Travelling Faster Than The Speed Of Light and Time Travel. Part 4

One of the recurring questions throughout the series has been “can the light barrier be broken?” Unless humankind can build a spacecraft with zero mass, we will never truly reach the stars above. Only massless particles can travel at the speed of light.
This expectation is unrealistic. The closest a craft can get to light is the StarShot microcraft which has a mass of 1g, can travel at 20% the speed of light and requires a collection of Earth based lazers to fire at it to power it’s little light sails.

Credit: AMP Business Insider

A brilliant question from last week was,  “is darkness faster than light?” To answer that, darkness as we know it is the absence of light but in the case of Dark Energy, which doesnt interact with the visible light spectrum, has been observed to be accelerating the expansion of the universe faster than the speed of light at a certain distance. So darkness can be observed as being faster than light.

Although reality currently tells us that travelling faster than light will violate causality and is merely impossible, it can be very perplexing to think about. According to Einstein, to travel faster than the speed of light is to travel backwards in time.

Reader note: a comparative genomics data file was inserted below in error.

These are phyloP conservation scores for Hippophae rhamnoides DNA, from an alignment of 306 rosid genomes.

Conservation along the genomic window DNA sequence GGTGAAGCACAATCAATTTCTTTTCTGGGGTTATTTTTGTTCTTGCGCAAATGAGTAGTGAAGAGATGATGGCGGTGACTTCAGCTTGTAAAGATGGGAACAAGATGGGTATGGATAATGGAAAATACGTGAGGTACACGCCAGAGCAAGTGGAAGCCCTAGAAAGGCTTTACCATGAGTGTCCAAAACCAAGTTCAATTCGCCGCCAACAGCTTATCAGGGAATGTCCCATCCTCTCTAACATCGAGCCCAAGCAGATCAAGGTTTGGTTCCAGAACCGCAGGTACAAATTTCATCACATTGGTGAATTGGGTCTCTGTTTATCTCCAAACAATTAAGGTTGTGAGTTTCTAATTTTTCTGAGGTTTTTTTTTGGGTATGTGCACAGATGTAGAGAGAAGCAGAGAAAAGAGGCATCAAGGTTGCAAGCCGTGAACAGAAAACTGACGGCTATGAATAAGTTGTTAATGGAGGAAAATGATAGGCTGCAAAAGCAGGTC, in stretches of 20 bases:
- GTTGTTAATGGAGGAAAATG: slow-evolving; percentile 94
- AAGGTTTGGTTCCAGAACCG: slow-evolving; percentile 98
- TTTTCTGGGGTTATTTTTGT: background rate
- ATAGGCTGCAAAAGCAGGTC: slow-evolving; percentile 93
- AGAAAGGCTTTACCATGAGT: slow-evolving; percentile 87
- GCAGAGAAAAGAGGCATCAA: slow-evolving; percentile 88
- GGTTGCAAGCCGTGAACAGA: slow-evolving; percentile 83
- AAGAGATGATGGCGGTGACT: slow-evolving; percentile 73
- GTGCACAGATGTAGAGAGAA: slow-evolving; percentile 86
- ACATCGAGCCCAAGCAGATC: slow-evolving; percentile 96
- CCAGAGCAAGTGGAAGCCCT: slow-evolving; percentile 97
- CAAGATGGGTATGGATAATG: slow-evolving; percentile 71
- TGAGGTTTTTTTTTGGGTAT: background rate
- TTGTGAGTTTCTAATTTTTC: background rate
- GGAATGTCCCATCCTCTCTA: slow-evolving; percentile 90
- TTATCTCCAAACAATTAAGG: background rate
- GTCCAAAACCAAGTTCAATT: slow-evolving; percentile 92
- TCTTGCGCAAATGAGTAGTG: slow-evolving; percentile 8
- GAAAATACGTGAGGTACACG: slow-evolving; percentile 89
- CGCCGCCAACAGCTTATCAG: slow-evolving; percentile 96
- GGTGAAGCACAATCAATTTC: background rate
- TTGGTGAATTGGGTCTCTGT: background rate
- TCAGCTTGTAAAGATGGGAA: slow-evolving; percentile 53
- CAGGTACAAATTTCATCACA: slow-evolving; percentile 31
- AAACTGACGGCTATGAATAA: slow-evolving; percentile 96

Imagine there actually is a faster than light spacecraft. It can travel at twice the speed of light and has a 20 year mission to a distant Star. An observer here on Earth will view the craft only at the speed of light as that is how fast the light emitted from the craft reaches the telescope. If the ship has actually travelled at twice the speed of light for 5 years in space, the observer would see how the craft looked at 5 years although the craft would be 10 light years away. Again, lightspeed is the only speed at which the light from the craft can reach our eyes. We can’t view the ship travelling faster than the light it is emitting.

So lets go to the return journey! If you are an astronaut on board this ship, the light emitted by the ship can only go at the speed of light and the ship can go at twice that speed. So in theory, I can land the ship and look up from the ground and see the ship I have just landed, coming in to land!

There are other ways that could be faster than the cosmic speed limit; a warp drive could curve the fabric of space in front of us to bring objects closer and expand it behind us. Again, very hypothetical but the mathematics of it is possible if the immense amount of energy required is achieved. 

Credit: TechTime

The second way leaves relativity and cosmology behind. The infinitely tiny realm of the quantum world has shown us particles that appear to be moving faster than the speed of light, and indeed travelling back in time. This opens the door for my Quantum Mechanics series which begins next week. 

Jude Morrow

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